Research Article: Evaluation of the bacterial ocular surface microbiome in clinically normal horses before and after treatment with topical neomycin-polymyxin-bacitracin

Date Published: April 3, 2019

Publisher: Public Library of Science

Author(s): Erin M. Scott, Carolyn Arnold, Samantha Dowell, Jan S. Suchodolski, Christopher Staley.

http://doi.org/10.1371/journal.pone.0214877

Abstract

Next generation sequencing (NGS) studies have demonstrated a rich and diverse ocular surface-associated microbiota in people that was previously undetected by traditional culture-based methods. The ocular surface microbiome of horses has yet to be investigated using NGS techniques. This study aimed to determine the bacterial composition of the ocular surface microbiome in healthy horses, and to identify whether there are microbial community changes over time and following topical antibiotic use. One eye of 12 horses was treated 3 times daily for 1 week with neomycin-polymyxin-bacitracin ophthalmic ointment. Contralateral eyes served as untreated controls. The inferior conjunctival fornix of both eyes was sampled at baseline prior to initiating treatment (day 0), after 1 week of treatment (day 7), and 4 weeks after concluding treatment (day 35). Genomic DNA was extracted from ocular surface swabs and sequenced using primers that target the V4 region of bacterial 16S rRNA. At baseline, the most abundant phyla identified were Proteobacteria (46.1%), Firmicutes (24.6%), Actinobacteria (12.6%), and Bacteroidetes (11.2%). The most abundant families included Pasteurellaceae (13.7%), Sphingomonadaceae (7.9%), an unclassified Order of Cardiobacteriales (7.7%), and Moraxellaceae (4.8%). Alpha and beta diversity measurements were unchanged in both treatment and control eyes over time. Overall, the major bacterial taxa on the equine ocular surface remained stable over time and following topical antibiotic therapy.

Partial Text

The ocular surface microbiota refers to the resident microorganisms that colonize the cornea, conjunctiva, and tear film. The equine ocular surface is prone to developing serious, vision-threatening ocular diseases such as infectious ulcerative keratitis, and is often treated with topical broad-spectrum antibiotics such as neomycin-polymyxin-bacitracin [1–4]. Evidence suggests that ocular surface microbiota play a protective role in preventing the proliferation of pathogenic species and thus, changes in the microbiome may be linked to ocular diseases [5,6]. Additionally, external factors, such as short or long-term use of topical antibiotics may influence the composition and stability of microbial communities [7].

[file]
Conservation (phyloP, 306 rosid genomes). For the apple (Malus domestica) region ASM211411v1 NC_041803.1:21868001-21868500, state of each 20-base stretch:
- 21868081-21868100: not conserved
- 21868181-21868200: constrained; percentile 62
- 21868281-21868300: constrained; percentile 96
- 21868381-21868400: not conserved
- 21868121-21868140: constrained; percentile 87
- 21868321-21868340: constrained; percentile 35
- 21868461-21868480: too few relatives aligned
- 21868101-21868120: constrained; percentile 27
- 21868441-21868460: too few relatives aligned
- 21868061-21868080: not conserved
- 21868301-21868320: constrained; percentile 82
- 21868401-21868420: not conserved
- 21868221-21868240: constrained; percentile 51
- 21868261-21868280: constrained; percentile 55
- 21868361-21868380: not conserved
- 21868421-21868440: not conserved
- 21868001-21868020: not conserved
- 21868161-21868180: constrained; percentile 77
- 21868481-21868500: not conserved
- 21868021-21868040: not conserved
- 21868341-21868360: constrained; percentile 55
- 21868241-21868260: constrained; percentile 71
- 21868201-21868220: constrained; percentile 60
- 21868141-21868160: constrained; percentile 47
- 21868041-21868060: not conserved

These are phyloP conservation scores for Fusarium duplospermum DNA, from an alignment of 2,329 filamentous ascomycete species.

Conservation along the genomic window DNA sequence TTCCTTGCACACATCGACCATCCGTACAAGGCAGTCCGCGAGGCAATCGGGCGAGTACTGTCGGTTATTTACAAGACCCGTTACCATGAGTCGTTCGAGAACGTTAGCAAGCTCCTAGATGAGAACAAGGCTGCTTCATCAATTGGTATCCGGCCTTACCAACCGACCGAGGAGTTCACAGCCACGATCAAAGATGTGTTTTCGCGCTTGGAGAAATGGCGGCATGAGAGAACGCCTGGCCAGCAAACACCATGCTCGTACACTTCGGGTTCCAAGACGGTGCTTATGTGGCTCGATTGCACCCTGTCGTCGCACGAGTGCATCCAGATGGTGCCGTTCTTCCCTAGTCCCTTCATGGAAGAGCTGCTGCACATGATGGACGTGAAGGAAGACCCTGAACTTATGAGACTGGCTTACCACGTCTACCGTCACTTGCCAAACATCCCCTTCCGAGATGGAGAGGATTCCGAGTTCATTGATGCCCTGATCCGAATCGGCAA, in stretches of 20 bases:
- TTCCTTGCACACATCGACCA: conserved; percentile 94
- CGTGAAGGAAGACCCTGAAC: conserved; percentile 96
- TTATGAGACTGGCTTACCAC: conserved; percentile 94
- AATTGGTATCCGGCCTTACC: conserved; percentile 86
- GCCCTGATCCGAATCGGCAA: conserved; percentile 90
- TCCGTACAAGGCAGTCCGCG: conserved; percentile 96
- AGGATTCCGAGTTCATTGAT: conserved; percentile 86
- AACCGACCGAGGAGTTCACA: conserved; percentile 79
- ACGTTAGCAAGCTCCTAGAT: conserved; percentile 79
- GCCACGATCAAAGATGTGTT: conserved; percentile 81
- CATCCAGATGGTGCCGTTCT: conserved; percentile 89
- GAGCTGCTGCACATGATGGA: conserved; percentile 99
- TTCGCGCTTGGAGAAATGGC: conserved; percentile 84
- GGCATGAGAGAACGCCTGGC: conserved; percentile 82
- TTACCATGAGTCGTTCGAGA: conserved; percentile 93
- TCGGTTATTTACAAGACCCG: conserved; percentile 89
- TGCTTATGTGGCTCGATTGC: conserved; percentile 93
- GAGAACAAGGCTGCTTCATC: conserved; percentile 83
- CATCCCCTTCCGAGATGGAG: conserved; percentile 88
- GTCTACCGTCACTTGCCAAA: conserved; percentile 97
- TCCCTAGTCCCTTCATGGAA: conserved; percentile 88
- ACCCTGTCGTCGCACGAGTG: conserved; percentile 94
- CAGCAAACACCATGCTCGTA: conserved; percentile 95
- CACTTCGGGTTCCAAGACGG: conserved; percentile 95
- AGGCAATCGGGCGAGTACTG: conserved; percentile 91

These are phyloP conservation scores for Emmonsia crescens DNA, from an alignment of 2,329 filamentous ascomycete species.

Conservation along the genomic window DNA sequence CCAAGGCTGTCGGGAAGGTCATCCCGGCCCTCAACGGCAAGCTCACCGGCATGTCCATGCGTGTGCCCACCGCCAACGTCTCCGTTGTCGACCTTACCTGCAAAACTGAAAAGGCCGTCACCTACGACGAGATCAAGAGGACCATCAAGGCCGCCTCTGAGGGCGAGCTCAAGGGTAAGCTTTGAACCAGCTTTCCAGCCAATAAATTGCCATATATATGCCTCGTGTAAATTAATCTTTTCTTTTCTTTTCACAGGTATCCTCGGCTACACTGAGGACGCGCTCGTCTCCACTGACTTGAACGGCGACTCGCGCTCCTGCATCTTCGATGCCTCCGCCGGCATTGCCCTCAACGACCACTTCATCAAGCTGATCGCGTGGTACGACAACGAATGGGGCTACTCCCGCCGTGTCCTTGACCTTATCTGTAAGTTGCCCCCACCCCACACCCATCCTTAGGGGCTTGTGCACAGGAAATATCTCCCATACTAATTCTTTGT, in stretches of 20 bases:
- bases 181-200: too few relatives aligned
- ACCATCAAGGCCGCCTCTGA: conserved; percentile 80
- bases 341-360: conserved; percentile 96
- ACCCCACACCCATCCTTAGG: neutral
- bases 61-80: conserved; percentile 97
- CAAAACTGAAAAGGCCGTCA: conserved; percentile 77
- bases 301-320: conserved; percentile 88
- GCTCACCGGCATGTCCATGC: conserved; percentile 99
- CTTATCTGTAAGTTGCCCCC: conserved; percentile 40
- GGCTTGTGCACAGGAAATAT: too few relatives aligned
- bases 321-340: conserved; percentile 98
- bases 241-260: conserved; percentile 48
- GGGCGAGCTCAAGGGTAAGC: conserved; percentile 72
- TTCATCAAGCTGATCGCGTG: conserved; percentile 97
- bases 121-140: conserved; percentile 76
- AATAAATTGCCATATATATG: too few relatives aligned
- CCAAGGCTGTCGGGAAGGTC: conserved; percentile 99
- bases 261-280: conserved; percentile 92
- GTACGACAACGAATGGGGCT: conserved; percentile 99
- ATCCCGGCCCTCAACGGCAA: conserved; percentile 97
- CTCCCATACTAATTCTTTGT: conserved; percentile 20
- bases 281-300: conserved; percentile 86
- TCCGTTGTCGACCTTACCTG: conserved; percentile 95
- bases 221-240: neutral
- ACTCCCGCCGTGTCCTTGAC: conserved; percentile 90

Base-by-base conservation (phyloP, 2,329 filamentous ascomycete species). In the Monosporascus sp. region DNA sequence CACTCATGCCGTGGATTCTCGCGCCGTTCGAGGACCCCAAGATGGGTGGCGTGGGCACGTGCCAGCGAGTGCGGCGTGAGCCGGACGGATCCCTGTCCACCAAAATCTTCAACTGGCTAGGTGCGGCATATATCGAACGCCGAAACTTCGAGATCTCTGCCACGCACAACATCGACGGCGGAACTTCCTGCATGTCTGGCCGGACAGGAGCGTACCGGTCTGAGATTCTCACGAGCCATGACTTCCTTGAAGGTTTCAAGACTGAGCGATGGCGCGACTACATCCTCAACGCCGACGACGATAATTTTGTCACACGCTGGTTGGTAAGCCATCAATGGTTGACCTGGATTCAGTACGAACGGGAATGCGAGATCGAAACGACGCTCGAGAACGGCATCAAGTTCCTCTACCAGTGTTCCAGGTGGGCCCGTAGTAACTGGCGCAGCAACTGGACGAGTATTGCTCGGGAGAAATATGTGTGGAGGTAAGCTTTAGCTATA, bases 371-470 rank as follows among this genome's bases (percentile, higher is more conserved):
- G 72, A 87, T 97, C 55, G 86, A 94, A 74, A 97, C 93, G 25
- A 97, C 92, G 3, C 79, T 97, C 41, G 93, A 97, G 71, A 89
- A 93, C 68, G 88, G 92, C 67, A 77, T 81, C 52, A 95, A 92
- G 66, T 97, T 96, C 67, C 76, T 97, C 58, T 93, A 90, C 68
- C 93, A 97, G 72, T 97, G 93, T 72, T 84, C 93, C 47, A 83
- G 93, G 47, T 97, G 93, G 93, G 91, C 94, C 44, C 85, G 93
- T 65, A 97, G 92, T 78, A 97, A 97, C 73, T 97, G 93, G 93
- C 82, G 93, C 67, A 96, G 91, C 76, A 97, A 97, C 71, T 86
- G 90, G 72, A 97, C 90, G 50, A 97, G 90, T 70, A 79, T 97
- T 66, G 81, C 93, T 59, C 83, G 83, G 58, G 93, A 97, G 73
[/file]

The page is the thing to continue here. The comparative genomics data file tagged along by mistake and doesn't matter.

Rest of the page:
All horses had a complete ophthalmic examination performed by a board-certified veterinary ophthalmologist (EMS). This included evaluation of the anterior segment of the eye by slit-lamp biomicroscopy (SL-17, Kowa Optimed Inc., Torrance, CA), and the posterior segment of the eye by indirect ophthalmoscopy (Vantage Plus Wireless Headset, Keeler Instruments Inc., Malvern, PA). A routine minimal ophthalmic database was also performed. This included Schirmer tear test measurements (Intervet Inc., Summit, NJ), fluorescein staining (Amcon Laboratories Inc., St. Louis, MO), and tonometry (Tono-Pen, Dan Scott and Associates, Inc., Westerville, OH). Any horse with an abnormal ophthalmic exam or minimal database result was excluded from the study.

The present study demonstrates the equine ocular surface contains a more diverse bacterial community than previously detected using standard culture techniques. A total of 5 bacterial phyla and 10 families were present in all 24 eyes at >1% relative abundance (Table 3). The most common phyla and their relative proportions colonizing the equine ocular surface, Proteobacteria (46.1%), Firmicutes (24.6%), Actinobacteria (12.6%), and Bacteroidetes (11.2%), are comparable to investigations of the human ocular surface [14,15,17]. Preliminary studies describing the ocular surface microbiome of companion animals utilizing NGS identified the same four phyla at different proportions, with Firmicutes most abundant across all canine and feline samples (34.9% and 43%, respectively) [18,19]. Direct comparison of microbiome studies; however, should be interpreted with caution as there exist variations in methodologies for DNA extraction, sequencing, analysis, and clustering strategies.

This is the first report to investigate the bacterial community of the healthy equine ocular surface using molecular-based techniques. This is also the first report to examine the temporal stability of the equine ocular surface microbiome both over time and following topical antibiotic therapy. Richer and more diverse microbial communities inhabit the ocular surface of the equine eye than previously detected with conventional culture techniques. A stable core bacterial microbiome was identified and discovered to remain consistent over time and with short-term topical broad-spectrum antibiotic use. Investigations comparing the equine ocular surface microbiome of healthy and diseased eyes are currently underway to determine if alterations to ocular microbial communities are associated with disease.

 

Source:

http://doi.org/10.1371/journal.pone.0214877

 

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